Now read Ruskin Bond’s The Blue Umbrella and The Angry River in a comic book published by Amar Chitra Katha

Ruskin Bond’s stories are inextricably linked with childhood memories of those who grew up reading his books. Even though it has been 30 years since his earlier works The Blue Umbrella and The Angry River were published, the stories of Bindiya and Sita continue to charm children. They are resourceful child protagonists who bravely overcome adversity.

Amar Chitra Katha now introduces these stories in a comic book form, published under Contemporary Classics, Amar Chitra Katha’s sixth category, the other five being Mythology, Bravehearts, Folktales and Fables and Ancient Classics.

The 32-page comic book was launched last week at Landmark. Samhita Arni, author of The Mahabharata — A Child’s View and Sita’s Ramayana, a graphic novel, released the book with Reena Puri, editor of Amar Chitra Katha. The launch was made more interesting by artist Rakesh’s sketching of a life-like replica of Shiva and an interactive Indian mythology quiz.

Ruskin Bond was unable to attend the event as he was away in Delhi to receive a Lifetime Achievement Award. But he sent a congratulatory message to “the talented artists and scriptwriters at Amar Chitra Katha for making my books so attractive in comic book form. Both The Umbrella and Angry River are among my early books written specially for children and their popularity has increased over the years. When The Blue Umbrella was published in USA, it was named Book of the Month by the Parenting Magazine. Recently, it was made into a wonderful film by Vishal Bharadwaj and now here it is a new avatar.”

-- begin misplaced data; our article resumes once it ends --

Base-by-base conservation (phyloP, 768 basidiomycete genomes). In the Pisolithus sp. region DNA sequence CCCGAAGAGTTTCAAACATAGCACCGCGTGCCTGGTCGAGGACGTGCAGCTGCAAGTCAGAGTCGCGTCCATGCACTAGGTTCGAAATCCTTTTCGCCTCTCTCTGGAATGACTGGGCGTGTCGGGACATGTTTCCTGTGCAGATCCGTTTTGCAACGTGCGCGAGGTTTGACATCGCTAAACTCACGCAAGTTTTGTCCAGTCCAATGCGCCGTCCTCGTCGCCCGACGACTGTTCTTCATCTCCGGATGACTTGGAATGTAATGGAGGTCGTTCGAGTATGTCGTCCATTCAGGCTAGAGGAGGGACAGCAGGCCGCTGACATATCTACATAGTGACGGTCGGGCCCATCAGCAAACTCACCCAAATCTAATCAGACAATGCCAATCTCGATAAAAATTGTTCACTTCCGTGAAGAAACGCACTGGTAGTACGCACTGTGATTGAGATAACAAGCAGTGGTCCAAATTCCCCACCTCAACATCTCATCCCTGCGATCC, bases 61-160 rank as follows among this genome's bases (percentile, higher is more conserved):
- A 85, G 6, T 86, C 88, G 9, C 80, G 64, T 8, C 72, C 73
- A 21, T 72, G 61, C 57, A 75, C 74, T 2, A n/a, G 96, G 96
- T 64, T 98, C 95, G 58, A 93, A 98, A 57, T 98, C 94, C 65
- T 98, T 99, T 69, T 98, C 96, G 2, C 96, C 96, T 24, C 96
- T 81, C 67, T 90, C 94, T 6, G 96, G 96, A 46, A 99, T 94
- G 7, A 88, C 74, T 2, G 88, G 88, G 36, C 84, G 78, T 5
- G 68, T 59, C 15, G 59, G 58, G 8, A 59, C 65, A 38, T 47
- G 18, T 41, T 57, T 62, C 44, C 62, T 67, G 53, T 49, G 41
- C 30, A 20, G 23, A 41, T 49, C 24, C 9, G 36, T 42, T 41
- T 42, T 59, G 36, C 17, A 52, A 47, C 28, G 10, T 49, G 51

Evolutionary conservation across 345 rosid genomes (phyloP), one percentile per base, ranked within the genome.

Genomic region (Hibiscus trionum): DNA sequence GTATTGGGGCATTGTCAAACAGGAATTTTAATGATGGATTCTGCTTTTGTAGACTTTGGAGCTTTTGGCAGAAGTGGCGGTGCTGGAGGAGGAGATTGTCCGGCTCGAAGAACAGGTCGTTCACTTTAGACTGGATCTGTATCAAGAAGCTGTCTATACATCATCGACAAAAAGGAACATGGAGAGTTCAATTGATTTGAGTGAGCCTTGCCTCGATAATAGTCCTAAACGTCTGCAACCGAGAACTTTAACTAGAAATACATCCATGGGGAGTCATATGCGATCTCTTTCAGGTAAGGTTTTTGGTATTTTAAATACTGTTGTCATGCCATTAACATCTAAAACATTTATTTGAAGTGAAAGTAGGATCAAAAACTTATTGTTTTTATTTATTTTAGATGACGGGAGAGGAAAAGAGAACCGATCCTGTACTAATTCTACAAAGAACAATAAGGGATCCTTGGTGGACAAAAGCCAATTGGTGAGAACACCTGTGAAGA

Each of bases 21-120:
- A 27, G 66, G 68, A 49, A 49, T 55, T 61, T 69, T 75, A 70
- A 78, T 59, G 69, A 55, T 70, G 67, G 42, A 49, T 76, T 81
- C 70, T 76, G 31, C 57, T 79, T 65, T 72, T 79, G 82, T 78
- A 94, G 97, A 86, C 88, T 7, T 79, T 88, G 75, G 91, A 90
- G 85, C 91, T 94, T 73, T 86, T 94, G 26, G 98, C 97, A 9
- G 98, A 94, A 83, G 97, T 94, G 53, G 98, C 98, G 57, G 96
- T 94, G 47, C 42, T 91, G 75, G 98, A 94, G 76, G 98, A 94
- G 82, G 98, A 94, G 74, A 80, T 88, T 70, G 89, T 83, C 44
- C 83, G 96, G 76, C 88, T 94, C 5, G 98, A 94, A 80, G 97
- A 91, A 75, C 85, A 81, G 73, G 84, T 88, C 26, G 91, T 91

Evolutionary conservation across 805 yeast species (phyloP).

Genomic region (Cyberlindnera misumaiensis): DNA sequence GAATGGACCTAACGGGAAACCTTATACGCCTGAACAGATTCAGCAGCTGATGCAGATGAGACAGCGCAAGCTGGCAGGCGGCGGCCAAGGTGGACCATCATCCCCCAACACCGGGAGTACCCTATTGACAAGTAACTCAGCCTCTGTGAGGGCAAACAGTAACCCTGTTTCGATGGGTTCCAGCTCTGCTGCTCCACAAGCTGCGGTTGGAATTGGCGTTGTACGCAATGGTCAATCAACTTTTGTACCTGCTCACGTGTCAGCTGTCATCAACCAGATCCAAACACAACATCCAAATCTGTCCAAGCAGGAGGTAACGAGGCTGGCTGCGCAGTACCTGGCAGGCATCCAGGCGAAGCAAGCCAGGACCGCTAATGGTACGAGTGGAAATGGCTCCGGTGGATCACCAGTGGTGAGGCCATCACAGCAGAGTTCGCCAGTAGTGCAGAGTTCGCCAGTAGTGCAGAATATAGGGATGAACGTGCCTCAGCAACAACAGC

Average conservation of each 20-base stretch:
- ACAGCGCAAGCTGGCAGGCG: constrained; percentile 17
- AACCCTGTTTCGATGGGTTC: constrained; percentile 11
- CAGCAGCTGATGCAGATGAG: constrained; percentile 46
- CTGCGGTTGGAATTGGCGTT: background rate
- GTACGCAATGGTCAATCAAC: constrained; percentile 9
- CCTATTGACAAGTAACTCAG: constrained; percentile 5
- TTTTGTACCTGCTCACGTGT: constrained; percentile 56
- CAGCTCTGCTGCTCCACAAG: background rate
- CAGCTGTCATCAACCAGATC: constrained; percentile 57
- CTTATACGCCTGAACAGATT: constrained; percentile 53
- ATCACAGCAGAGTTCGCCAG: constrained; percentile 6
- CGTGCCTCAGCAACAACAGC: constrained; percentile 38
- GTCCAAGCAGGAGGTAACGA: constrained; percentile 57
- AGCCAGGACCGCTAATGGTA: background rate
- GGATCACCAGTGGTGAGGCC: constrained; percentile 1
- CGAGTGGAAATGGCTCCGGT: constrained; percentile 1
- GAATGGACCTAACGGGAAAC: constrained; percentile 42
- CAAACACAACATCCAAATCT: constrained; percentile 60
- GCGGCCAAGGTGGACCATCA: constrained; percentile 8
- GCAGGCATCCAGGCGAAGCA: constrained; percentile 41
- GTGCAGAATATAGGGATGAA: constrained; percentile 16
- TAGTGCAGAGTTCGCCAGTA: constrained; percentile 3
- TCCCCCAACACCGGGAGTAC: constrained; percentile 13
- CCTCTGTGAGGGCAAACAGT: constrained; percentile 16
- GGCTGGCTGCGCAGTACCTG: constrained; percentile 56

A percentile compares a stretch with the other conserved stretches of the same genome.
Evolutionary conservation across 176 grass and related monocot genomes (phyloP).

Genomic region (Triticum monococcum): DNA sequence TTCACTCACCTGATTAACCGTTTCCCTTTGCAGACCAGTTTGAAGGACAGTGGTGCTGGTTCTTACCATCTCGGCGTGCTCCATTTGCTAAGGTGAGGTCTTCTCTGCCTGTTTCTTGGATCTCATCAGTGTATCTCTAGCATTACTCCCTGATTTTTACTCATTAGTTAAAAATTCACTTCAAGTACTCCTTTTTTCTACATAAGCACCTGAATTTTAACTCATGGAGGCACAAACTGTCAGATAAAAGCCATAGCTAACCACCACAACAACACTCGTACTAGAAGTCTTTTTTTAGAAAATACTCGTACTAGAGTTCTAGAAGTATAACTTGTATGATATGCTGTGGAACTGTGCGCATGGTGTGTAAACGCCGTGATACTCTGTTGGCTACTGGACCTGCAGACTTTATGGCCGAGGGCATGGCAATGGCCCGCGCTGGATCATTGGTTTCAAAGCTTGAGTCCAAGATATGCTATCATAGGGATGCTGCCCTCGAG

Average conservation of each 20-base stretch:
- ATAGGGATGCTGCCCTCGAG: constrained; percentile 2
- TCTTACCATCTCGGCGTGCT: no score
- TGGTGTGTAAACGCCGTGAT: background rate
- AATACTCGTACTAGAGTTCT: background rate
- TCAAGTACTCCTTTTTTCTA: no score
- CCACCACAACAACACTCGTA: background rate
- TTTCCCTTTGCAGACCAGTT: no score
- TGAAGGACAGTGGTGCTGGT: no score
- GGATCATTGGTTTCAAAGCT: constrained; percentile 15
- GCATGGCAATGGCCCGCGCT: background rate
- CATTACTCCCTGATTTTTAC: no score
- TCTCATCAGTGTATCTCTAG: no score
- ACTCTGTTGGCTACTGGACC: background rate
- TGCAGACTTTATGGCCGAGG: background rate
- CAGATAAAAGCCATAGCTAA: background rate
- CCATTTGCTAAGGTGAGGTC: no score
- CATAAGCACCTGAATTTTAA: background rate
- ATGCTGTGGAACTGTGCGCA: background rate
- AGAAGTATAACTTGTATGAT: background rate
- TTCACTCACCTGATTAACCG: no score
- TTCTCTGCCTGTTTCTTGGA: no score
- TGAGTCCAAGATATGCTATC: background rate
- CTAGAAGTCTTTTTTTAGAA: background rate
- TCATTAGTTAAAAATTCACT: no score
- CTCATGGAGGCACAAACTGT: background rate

Samhita Arni said a graphic novel is a process, for which a talented team is required. Nimmy Chacko, scriptwriter for The Blue Umbrella, spoke on the challenges of turning Ruskin Bond’s rich stories into a comic book. “Turning a mythological story into a comic is easy as you retain the story and you are free to illustrate it as you wish. When you work with Ruskin Bond’s stories, however, the style is as important as the story itself.”

The team who worked on Ruskin Bond’s works visited him at his house in Kasauli. “Both The Blue Umbrella and The Angry River were written in the 1970s. When I asked Ruskin Bond the inspirations behind the stories, he said Bindiya, the protagonist of The Blue Umbrella was inspired by Bindiya, a little girl, who he knew and who lived down the road. The Angry River is based on a devastating flood that occurred many years ago in North-Western India. I admire the way Ruskin Bond’s captures his surroundings, the people he meets, flora and the fauna of the hills so well in his works,” Nimmy said.

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